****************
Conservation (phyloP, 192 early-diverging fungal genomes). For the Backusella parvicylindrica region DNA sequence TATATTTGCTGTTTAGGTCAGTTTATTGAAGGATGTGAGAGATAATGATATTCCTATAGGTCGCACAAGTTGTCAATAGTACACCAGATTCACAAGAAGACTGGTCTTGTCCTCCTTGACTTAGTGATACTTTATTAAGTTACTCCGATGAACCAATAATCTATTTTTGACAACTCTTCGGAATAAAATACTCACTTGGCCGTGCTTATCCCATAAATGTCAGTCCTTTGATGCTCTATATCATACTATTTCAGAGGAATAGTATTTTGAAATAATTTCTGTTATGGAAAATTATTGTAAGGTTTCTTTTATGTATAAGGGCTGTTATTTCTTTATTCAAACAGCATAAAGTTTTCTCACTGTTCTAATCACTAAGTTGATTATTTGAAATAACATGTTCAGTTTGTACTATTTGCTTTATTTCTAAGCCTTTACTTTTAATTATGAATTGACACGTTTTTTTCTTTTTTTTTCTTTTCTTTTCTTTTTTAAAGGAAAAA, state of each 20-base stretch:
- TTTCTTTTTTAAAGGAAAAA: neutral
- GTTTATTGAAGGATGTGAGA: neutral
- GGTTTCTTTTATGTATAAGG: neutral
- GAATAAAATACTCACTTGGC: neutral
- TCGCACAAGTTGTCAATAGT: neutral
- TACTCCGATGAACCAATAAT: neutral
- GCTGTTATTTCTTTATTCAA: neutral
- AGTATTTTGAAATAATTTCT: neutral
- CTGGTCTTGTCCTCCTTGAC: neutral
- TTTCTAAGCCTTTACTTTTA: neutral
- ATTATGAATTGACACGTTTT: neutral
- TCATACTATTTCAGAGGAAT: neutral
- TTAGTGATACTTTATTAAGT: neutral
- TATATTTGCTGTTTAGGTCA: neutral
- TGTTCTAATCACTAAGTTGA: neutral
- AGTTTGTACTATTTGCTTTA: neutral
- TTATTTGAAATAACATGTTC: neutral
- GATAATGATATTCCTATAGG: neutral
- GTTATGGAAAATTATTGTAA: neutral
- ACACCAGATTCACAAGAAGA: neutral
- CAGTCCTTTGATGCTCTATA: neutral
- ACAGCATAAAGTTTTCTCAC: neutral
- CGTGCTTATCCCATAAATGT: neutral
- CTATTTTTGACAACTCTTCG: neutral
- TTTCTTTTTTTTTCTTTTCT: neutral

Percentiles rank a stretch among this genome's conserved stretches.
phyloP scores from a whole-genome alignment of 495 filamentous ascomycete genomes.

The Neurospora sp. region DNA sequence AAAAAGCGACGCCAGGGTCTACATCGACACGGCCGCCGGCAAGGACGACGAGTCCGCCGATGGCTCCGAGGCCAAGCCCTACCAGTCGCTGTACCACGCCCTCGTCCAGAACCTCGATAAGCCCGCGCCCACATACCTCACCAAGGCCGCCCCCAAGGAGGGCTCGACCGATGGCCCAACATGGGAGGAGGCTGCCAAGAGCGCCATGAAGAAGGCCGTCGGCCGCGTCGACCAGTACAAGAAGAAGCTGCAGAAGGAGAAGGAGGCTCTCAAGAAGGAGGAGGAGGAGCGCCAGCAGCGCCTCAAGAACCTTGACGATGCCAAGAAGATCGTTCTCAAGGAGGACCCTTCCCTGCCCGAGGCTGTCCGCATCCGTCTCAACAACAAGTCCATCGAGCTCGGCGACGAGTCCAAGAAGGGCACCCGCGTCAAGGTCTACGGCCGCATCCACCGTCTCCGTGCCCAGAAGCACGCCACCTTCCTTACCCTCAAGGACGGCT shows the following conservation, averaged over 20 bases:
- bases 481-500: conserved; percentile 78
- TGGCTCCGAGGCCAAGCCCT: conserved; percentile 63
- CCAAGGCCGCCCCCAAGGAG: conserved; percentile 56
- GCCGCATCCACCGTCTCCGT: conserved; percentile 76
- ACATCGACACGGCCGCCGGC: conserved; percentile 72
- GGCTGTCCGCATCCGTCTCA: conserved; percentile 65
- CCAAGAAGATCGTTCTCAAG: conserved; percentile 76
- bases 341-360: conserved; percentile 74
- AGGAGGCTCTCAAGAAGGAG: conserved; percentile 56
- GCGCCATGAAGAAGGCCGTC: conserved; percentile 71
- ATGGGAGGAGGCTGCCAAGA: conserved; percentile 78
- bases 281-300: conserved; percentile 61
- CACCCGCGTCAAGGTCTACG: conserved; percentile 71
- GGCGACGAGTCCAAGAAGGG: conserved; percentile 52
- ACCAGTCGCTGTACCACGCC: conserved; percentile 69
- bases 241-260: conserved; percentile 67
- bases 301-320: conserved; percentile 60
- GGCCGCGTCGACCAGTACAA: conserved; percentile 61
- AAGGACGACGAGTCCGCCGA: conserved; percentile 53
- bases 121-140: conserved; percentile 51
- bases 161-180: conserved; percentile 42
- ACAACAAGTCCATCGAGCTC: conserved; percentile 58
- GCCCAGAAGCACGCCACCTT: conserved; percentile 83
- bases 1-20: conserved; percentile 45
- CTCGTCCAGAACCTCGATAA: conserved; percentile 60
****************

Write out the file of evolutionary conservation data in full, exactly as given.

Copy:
Conservation (phyloP, 192 early-diverging fungal genomes). For the Backusella parvicylindrica region DNA sequence TATATTTGCTGTTTAGGTCAGTTTATTGAAGGATGTGAGAGATAATGATATTCCTATAGGTCGCACAAGTTGTCAATAGTACACCAGATTCACAAGAAGACTGGTCTTGTCCTCCTTGACTTAGTGATACTTTATTAAGTTACTCCGATGAACCAATAATCTATTTTTGACAACTCTTCGGAATAAAATACTCACTTGGCCGTGCTTATCCCATAAATGTCAGTCCTTTGATGCTCTATATCATACTATTTCAGAGGAATAGTATTTTGAAATAATTTCTGTTATGGAAAATTATTGTAAGGTTTCTTTTATGTATAAGGGCTGTTATTTCTTTATTCAAACAGCATAAAGTTTTCTCACTGTTCTAATCACTAAGTTGATTATTTGAAATAACATGTTCAGTTTGTACTATTTGCTTTATTTCTAAGCCTTTACTTTTAATTATGAATTGACACGTTTTTTTCTTTTTTTTTCTTTTCTTTTCTTTTTTAAAGGAAAAA, state of each 20-base stretch:
- TTTCTTTTTTAAAGGAAAAA: neutral
- GTTTATTGAAGGATGTGAGA: neutral
- GGTTTCTTTTATGTATAAGG: neutral
- GAATAAAATACTCACTTGGC: neutral
- TCGCACAAGTTGTCAATAGT: neutral
- TACTCCGATGAACCAATAAT: neutral
- GCTGTTATTTCTTTATTCAA: neutral
- AGTATTTTGAAATAATTTCT: neutral
- CTGGTCTTGTCCTCCTTGAC: neutral
- TTTCTAAGCCTTTACTTTTA: neutral
- ATTATGAATTGACACGTTTT: neutral
- TCATACTATTTCAGAGGAAT: neutral
- TTAGTGATACTTTATTAAGT: neutral
- TATATTTGCTGTTTAGGTCA: neutral
- TGTTCTAATCACTAAGTTGA: neutral
- AGTTTGTACTATTTGCTTTA: neutral
- TTATTTGAAATAACATGTTC: neutral
- GATAATGATATTCCTATAGG: neutral
- GTTATGGAAAATTATTGTAA: neutral
- ACACCAGATTCACAAGAAGA: neutral
- CAGTCCTTTGATGCTCTATA: neutral
- ACAGCATAAAGTTTTCTCAC: neutral
- CGTGCTTATCCCATAAATGT: neutral
- CTATTTTTGACAACTCTTCG: neutral
- TTTCTTTTTTTTTCTTTTCT: neutral

Percentiles rank a stretch among this genome's conserved stretches.
phyloP scores from a whole-genome alignment of 495 filamentous ascomycete genomes.

The Neurospora sp. region DNA sequence AAAAAGCGACGCCAGGGTCTACATCGACACGGCCGCCGGCAAGGACGACGAGTCCGCCGATGGCTCCGAGGCCAAGCCCTACCAGTCGCTGTACCACGCCCTCGTCCAGAACCTCGATAAGCCCGCGCCCACATACCTCACCAAGGCCGCCCCCAAGGAGGGCTCGACCGATGGCCCAACATGGGAGGAGGCTGCCAAGAGCGCCATGAAGAAGGCCGTCGGCCGCGTCGACCAGTACAAGAAGAAGCTGCAGAAGGAGAAGGAGGCTCTCAAGAAGGAGGAGGAGGAGCGCCAGCAGCGCCTCAAGAACCTTGACGATGCCAAGAAGATCGTTCTCAAGGAGGACCCTTCCCTGCCCGAGGCTGTCCGCATCCGTCTCAACAACAAGTCCATCGAGCTCGGCGACGAGTCCAAGAAGGGCACCCGCGTCAAGGTCTACGGCCGCATCCACCGTCTCCGTGCCCAGAAGCACGCCACCTTCCTTACCCTCAAGGACGGCT shows the following conservation, averaged over 20 bases:
- bases 481-500: conserved; percentile 78
- TGGCTCCGAGGCCAAGCCCT: conserved; percentile 63
- CCAAGGCCGCCCCCAAGGAG: conserved; percentile 56
- GCCGCATCCACCGTCTCCGT: conserved; percentile 76
- ACATCGACACGGCCGCCGGC: conserved; percentile 72
- GGCTGTCCGCATCCGTCTCA: conserved; percentile 65
- CCAAGAAGATCGTTCTCAAG: conserved; percentile 76
- bases 341-360: conserved; percentile 74
- AGGAGGCTCTCAAGAAGGAG: conserved; percentile 56
- GCGCCATGAAGAAGGCCGTC: conserved; percentile 71
- ATGGGAGGAGGCTGCCAAGA: conserved; percentile 78
- bases 281-300: conserved; percentile 61
- CACCCGCGTCAAGGTCTACG: conserved; percentile 71
- GGCGACGAGTCCAAGAAGGG: conserved; percentile 52
- ACCAGTCGCTGTACCACGCC: conserved; percentile 69
- bases 241-260: conserved; percentile 67
- bases 301-320: conserved; percentile 60
- GGCCGCGTCGACCAGTACAA: conserved; percentile 61
- AAGGACGACGAGTCCGCCGA: conserved; percentile 53
- bases 121-140: conserved; percentile 51
- bases 161-180: conserved; percentile 42
- ACAACAAGTCCATCGAGCTC: conserved; percentile 58
- GCCCAGAAGCACGCCACCTT: conserved; percentile 83
- bases 1-20: conserved; percentile 45
- CTCGTCCAGAACCTCGATAA: conserved; percentile 60